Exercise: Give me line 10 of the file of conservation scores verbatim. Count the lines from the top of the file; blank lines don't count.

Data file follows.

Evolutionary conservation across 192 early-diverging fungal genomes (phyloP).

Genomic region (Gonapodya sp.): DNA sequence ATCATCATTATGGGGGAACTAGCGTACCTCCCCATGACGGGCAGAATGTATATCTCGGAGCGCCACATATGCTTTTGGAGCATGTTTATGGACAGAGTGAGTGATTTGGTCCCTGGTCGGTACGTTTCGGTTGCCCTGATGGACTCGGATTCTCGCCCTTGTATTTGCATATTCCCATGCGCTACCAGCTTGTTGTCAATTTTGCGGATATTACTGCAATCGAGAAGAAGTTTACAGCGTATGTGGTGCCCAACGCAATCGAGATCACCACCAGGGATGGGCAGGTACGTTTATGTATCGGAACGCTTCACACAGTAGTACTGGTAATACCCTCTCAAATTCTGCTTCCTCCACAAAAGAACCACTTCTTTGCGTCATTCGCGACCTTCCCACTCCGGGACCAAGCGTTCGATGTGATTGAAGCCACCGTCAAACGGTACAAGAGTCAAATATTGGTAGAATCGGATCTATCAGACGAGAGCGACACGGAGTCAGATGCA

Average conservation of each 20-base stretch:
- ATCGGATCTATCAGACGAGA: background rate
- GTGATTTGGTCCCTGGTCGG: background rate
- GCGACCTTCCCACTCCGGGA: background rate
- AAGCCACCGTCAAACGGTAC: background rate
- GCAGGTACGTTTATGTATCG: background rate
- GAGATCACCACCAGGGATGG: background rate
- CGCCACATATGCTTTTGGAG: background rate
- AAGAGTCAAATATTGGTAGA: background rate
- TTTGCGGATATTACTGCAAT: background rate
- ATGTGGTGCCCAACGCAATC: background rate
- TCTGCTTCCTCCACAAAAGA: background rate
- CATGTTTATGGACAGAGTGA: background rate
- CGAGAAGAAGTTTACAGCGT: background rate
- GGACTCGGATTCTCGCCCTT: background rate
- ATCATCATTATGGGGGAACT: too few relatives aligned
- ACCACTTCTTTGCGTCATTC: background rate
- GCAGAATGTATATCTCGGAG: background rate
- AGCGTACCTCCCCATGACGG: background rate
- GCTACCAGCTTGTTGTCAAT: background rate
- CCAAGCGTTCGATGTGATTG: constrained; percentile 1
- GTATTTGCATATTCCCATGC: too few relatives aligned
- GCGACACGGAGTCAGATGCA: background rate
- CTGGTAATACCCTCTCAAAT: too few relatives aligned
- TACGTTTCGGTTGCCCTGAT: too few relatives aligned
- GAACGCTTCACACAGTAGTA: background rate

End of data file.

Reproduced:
- CGCCACATATGCTTTTGGAG: background rate